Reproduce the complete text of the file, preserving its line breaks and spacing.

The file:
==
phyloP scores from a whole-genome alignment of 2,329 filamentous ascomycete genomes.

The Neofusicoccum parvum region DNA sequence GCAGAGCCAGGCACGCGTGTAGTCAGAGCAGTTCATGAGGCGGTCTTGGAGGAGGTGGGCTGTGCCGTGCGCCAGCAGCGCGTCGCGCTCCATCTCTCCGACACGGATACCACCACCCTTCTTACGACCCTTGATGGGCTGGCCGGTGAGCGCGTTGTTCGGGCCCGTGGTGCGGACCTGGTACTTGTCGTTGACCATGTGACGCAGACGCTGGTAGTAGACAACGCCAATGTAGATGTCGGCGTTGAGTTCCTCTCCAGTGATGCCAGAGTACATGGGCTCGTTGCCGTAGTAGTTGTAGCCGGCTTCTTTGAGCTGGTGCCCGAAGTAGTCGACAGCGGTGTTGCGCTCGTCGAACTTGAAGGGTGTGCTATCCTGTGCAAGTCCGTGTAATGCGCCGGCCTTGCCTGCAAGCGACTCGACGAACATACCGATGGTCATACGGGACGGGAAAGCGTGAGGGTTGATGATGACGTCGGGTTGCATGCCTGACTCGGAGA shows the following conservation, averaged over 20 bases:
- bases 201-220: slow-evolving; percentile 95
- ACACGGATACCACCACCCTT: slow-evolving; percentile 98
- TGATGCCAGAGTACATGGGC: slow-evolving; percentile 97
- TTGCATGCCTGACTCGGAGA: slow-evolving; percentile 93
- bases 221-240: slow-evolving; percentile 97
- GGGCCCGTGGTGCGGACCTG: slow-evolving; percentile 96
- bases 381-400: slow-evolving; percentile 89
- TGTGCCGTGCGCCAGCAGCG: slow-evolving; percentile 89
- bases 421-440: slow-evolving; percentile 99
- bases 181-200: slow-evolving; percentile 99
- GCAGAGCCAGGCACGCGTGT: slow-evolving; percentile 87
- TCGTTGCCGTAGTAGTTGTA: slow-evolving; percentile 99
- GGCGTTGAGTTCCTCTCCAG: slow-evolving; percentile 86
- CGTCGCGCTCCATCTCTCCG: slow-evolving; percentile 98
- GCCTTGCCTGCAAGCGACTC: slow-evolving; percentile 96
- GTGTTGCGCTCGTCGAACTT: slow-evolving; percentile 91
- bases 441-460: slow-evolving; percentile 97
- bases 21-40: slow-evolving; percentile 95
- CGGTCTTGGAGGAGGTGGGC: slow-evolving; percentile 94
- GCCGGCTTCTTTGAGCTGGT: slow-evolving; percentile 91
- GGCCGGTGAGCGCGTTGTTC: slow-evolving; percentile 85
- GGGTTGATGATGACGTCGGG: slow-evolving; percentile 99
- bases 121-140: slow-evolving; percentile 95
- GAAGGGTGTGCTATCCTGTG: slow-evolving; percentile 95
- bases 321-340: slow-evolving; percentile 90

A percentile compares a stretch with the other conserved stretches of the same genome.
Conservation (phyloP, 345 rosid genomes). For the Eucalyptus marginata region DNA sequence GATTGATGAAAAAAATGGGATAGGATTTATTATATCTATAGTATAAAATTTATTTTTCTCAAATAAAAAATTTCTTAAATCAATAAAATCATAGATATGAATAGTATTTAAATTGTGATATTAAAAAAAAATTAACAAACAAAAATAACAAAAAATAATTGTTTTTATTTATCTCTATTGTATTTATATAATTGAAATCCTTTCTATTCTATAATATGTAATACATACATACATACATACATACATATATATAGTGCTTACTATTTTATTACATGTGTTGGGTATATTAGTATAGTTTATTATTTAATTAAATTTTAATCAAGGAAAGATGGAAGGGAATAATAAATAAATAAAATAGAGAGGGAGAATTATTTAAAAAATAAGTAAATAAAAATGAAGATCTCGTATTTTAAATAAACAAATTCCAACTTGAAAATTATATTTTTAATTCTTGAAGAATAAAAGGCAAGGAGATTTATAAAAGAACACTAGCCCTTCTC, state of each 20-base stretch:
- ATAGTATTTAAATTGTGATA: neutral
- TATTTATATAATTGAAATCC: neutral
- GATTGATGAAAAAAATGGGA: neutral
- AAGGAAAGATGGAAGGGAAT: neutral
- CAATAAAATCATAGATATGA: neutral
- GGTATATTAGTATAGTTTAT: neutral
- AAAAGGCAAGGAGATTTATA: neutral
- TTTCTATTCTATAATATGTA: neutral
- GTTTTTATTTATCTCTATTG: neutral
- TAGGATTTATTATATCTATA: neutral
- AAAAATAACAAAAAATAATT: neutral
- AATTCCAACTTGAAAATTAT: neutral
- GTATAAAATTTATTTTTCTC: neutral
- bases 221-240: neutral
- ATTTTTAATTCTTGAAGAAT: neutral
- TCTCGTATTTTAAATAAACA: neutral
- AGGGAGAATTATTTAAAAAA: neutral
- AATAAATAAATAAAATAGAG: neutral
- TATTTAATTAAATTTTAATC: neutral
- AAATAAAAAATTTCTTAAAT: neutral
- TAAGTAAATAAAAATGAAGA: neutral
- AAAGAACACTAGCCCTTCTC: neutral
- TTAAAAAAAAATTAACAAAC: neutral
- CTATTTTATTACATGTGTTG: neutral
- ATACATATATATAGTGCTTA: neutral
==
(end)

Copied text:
phyloP scores from a whole-genome alignment of 2,329 filamentous ascomycete genomes.

The Neofusicoccum parvum region DNA sequence GCAGAGCCAGGCACGCGTGTAGTCAGAGCAGTTCATGAGGCGGTCTTGGAGGAGGTGGGCTGTGCCGTGCGCCAGCAGCGCGTCGCGCTCCATCTCTCCGACACGGATACCACCACCCTTCTTACGACCCTTGATGGGCTGGCCGGTGAGCGCGTTGTTCGGGCCCGTGGTGCGGACCTGGTACTTGTCGTTGACCATGTGACGCAGACGCTGGTAGTAGACAACGCCAATGTAGATGTCGGCGTTGAGTTCCTCTCCAGTGATGCCAGAGTACATGGGCTCGTTGCCGTAGTAGTTGTAGCCGGCTTCTTTGAGCTGGTGCCCGAAGTAGTCGACAGCGGTGTTGCGCTCGTCGAACTTGAAGGGTGTGCTATCCTGTGCAAGTCCGTGTAATGCGCCGGCCTTGCCTGCAAGCGACTCGACGAACATACCGATGGTCATACGGGACGGGAAAGCGTGAGGGTTGATGATGACGTCGGGTTGCATGCCTGACTCGGAGA shows the following conservation, averaged over 20 bases:
- bases 201-220: slow-evolving; percentile 95
- ACACGGATACCACCACCCTT: slow-evolving; percentile 98
- TGATGCCAGAGTACATGGGC: slow-evolving; percentile 97
- TTGCATGCCTGACTCGGAGA: slow-evolving; percentile 93
- bases 221-240: slow-evolving; percentile 97
- GGGCCCGTGGTGCGGACCTG: slow-evolving; percentile 96
- bases 381-400: slow-evolving; percentile 89
- TGTGCCGTGCGCCAGCAGCG: slow-evolving; percentile 89
- bases 421-440: slow-evolving; percentile 99
- bases 181-200: slow-evolving; percentile 99
- GCAGAGCCAGGCACGCGTGT: slow-evolving; percentile 87
- TCGTTGCCGTAGTAGTTGTA: slow-evolving; percentile 99
- GGCGTTGAGTTCCTCTCCAG: slow-evolving; percentile 86
- CGTCGCGCTCCATCTCTCCG: slow-evolving; percentile 98
- GCCTTGCCTGCAAGCGACTC: slow-evolving; percentile 96
- GTGTTGCGCTCGTCGAACTT: slow-evolving; percentile 91
- bases 441-460: slow-evolving; percentile 97
- bases 21-40: slow-evolving; percentile 95
- CGGTCTTGGAGGAGGTGGGC: slow-evolving; percentile 94
- GCCGGCTTCTTTGAGCTGGT: slow-evolving; percentile 91
- GGCCGGTGAGCGCGTTGTTC: slow-evolving; percentile 85
- GGGTTGATGATGACGTCGGG: slow-evolving; percentile 99
- bases 121-140: slow-evolving; percentile 95
- GAAGGGTGTGCTATCCTGTG: slow-evolving; percentile 95
- bases 321-340: slow-evolving; percentile 90

A percentile compares a stretch with the other conserved stretches of the same genome.
Conservation (phyloP, 345 rosid genomes). For the Eucalyptus marginata region DNA sequence GATTGATGAAAAAAATGGGATAGGATTTATTATATCTATAGTATAAAATTTATTTTTCTCAAATAAAAAATTTCTTAAATCAATAAAATCATAGATATGAATAGTATTTAAATTGTGATATTAAAAAAAAATTAACAAACAAAAATAACAAAAAATAATTGTTTTTATTTATCTCTATTGTATTTATATAATTGAAATCCTTTCTATTCTATAATATGTAATACATACATACATACATACATACATATATATAGTGCTTACTATTTTATTACATGTGTTGGGTATATTAGTATAGTTTATTATTTAATTAAATTTTAATCAAGGAAAGATGGAAGGGAATAATAAATAAATAAAATAGAGAGGGAGAATTATTTAAAAAATAAGTAAATAAAAATGAAGATCTCGTATTTTAAATAAACAAATTCCAACTTGAAAATTATATTTTTAATTCTTGAAGAATAAAAGGCAAGGAGATTTATAAAAGAACACTAGCCCTTCTC, state of each 20-base stretch:
- ATAGTATTTAAATTGTGATA: neutral
- TATTTATATAATTGAAATCC: neutral
- GATTGATGAAAAAAATGGGA: neutral
- AAGGAAAGATGGAAGGGAAT: neutral
- CAATAAAATCATAGATATGA: neutral
- GGTATATTAGTATAGTTTAT: neutral
- AAAAGGCAAGGAGATTTATA: neutral
- TTTCTATTCTATAATATGTA: neutral
- GTTTTTATTTATCTCTATTG: neutral
- TAGGATTTATTATATCTATA: neutral
- AAAAATAACAAAAAATAATT: neutral
- AATTCCAACTTGAAAATTAT: neutral
- GTATAAAATTTATTTTTCTC: neutral
- bases 221-240: neutral
- ATTTTTAATTCTTGAAGAAT: neutral
- TCTCGTATTTTAAATAAACA: neutral
- AGGGAGAATTATTTAAAAAA: neutral
- AATAAATAAATAAAATAGAG: neutral
- TATTTAATTAAATTTTAATC: neutral
- AAATAAAAAATTTCTTAAAT: neutral
- TAAGTAAATAAAAATGAAGA: neutral
- AAAGAACACTAGCCCTTCTC: neutral
- TTAAAAAAAAATTAACAAAC: neutral
- CTATTTTATTACATGTGTTG: neutral
- ATACATATATATAGTGCTTA: neutral